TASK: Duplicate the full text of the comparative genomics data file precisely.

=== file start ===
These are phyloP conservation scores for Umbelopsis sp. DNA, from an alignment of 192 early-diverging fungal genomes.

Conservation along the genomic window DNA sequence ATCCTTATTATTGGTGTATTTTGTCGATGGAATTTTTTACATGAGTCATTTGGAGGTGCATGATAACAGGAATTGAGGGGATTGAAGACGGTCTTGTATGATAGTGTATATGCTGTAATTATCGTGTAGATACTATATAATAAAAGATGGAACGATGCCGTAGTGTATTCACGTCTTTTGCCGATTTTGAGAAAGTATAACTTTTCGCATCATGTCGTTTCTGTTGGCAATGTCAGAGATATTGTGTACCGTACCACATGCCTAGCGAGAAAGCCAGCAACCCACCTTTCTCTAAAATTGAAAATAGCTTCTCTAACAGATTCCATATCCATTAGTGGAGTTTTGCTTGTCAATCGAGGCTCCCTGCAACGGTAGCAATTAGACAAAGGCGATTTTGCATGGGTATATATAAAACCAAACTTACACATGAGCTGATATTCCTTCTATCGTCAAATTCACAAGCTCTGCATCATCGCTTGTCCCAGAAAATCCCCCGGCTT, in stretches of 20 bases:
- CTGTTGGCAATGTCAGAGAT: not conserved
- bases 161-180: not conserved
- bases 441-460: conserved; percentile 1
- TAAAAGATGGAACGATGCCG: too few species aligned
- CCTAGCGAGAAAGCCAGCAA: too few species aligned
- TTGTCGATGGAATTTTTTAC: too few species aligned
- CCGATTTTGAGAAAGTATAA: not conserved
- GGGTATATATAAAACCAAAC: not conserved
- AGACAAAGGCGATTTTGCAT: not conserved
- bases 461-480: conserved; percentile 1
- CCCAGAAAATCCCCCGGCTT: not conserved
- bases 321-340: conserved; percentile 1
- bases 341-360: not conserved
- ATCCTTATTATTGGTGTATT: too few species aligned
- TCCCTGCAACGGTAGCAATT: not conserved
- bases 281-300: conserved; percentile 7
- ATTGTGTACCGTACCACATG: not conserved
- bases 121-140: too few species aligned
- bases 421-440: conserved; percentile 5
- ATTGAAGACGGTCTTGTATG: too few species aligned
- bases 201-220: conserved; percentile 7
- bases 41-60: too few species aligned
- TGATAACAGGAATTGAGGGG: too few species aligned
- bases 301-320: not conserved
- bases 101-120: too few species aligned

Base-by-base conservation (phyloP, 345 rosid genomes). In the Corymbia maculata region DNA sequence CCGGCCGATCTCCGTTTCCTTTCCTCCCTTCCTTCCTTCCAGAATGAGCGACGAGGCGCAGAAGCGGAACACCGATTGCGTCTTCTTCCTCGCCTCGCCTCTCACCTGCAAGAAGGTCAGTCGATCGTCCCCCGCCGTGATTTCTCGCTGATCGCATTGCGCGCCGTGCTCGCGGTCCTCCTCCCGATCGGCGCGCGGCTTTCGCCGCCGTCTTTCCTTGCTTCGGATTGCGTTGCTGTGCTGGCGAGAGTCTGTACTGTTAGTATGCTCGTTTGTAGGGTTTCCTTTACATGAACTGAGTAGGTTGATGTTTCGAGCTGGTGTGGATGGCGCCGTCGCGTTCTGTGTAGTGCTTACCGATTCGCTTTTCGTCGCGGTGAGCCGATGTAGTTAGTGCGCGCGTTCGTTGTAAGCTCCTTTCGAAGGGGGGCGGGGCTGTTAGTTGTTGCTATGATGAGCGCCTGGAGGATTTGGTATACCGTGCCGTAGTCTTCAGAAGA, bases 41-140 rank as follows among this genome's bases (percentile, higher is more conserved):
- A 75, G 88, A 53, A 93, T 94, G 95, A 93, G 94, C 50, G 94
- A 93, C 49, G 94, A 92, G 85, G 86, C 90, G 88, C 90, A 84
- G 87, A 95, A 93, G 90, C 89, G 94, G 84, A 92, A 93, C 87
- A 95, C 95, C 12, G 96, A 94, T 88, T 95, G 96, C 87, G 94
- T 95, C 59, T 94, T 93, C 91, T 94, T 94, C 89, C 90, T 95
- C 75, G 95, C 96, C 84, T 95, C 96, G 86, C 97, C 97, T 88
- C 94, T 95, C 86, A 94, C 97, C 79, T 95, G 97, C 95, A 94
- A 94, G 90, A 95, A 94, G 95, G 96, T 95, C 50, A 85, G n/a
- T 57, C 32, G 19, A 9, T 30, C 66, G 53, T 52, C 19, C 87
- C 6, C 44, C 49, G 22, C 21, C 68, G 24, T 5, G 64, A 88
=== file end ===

These are phyloP conservation scores for Umbelopsis sp. DNA, from an alignment of 192 early-diverging fungal genomes.

Conservation along the genomic window DNA sequence ATCCTTATTATTGGTGTATTTTGTCGATGGAATTTTTTACATGAGTCATTTGGAGGTGCATGATAACAGGAATTGAGGGGATTGAAGACGGTCTTGTATGATAGTGTATATGCTGTAATTATCGTGTAGATACTATATAATAAAAGATGGAACGATGCCGTAGTGTATTCACGTCTTTTGCCGATTTTGAGAAAGTATAACTTTTCGCATCATGTCGTTTCTGTTGGCAATGTCAGAGATATTGTGTACCGTACCACATGCCTAGCGAGAAAGCCAGCAACCCACCTTTCTCTAAAATTGAAAATAGCTTCTCTAACAGATTCCATATCCATTAGTGGAGTTTTGCTTGTCAATCGAGGCTCCCTGCAACGGTAGCAATTAGACAAAGGCGATTTTGCATGGGTATATATAAAACCAAACTTACACATGAGCTGATATTCCTTCTATCGTCAAATTCACAAGCTCTGCATCATCGCTTGTCCCAGAAAATCCCCCGGCTT, in stretches of 20 bases:
- CTGTTGGCAATGTCAGAGAT: not conserved
- bases 161-180: not conserved
- bases 441-460: conserved; percentile 1
- TAAAAGATGGAACGATGCCG: too few species aligned
- CCTAGCGAGAAAGCCAGCAA: too few species aligned
- TTGTCGATGGAATTTTTTAC: too few species aligned
- CCGATTTTGAGAAAGTATAA: not conserved
- GGGTATATATAAAACCAAAC: not conserved
- AGACAAAGGCGATTTTGCAT: not conserved
- bases 461-480: conserved; percentile 1
- CCCAGAAAATCCCCCGGCTT: not conserved
- bases 321-340: conserved; percentile 1
- bases 341-360: not conserved
- ATCCTTATTATTGGTGTATT: too few species aligned
- TCCCTGCAACGGTAGCAATT: not conserved
- bases 281-300: conserved; percentile 7
- ATTGTGTACCGTACCACATG: not conserved
- bases 121-140: too few species aligned
- bases 421-440: conserved; percentile 5
- ATTGAAGACGGTCTTGTATG: too few species aligned
- bases 201-220: conserved; percentile 7
- bases 41-60: too few species aligned
- TGATAACAGGAATTGAGGGG: too few species aligned
- bases 301-320: not conserved
- bases 101-120: too few species aligned

Base-by-base conservation (phyloP, 345 rosid genomes). In the Corymbia maculata region DNA sequence CCGGCCGATCTCCGTTTCCTTTCCTCCCTTCCTTCCTTCCAGAATGAGCGACGAGGCGCAGAAGCGGAACACCGATTGCGTCTTCTTCCTCGCCTCGCCTCTCACCTGCAAGAAGGTCAGTCGATCGTCCCCCGCCGTGATTTCTCGCTGATCGCATTGCGCGCCGTGCTCGCGGTCCTCCTCCCGATCGGCGCGCGGCTTTCGCCGCCGTCTTTCCTTGCTTCGGATTGCGTTGCTGTGCTGGCGAGAGTCTGTACTGTTAGTATGCTCGTTTGTAGGGTTTCCTTTACATGAACTGAGTAGGTTGATGTTTCGAGCTGGTGTGGATGGCGCCGTCGCGTTCTGTGTAGTGCTTACCGATTCGCTTTTCGTCGCGGTGAGCCGATGTAGTTAGTGCGCGCGTTCGTTGTAAGCTCCTTTCGAAGGGGGGCGGGGCTGTTAGTTGTTGCTATGATGAGCGCCTGGAGGATTTGGTATACCGTGCCGTAGTCTTCAGAAGA, bases 41-140 rank as follows among this genome's bases (percentile, higher is more conserved):
- A 75, G 88, A 53, A 93, T 94, G 95, A 93, G 94, C 50, G 94
- A 93, C 49, G 94, A 92, G 85, G 86, C 90, G 88, C 90, A 84
- G 87, A 95, A 93, G 90, C 89, G 94, G 84, A 92, A 93, C 87
- A 95, C 95, C 12, G 96, A 94, T 88, T 95, G 96, C 87, G 94
- T 95, C 59, T 94, T 93, C 91, T 94, T 94, C 89, C 90, T 95
- C 75, G 95, C 96, C 84, T 95, C 96, G 86, C 97, C 97, T 88
- C 94, T 95, C 86, A 94, C 97, C 79, T 95, G 97, C 95, A 94
- A 94, G 90, A 95, A 94, G 95, G 96, T 95, C 50, A 85, G n/a
- T 57, C 32, G 19, A 9, T 30, C 66, G 53, T 52, C 19, C 87
- C 6, C 44, C 49, G 22, C 21, C 68, G 24, T 5, G 64, A 88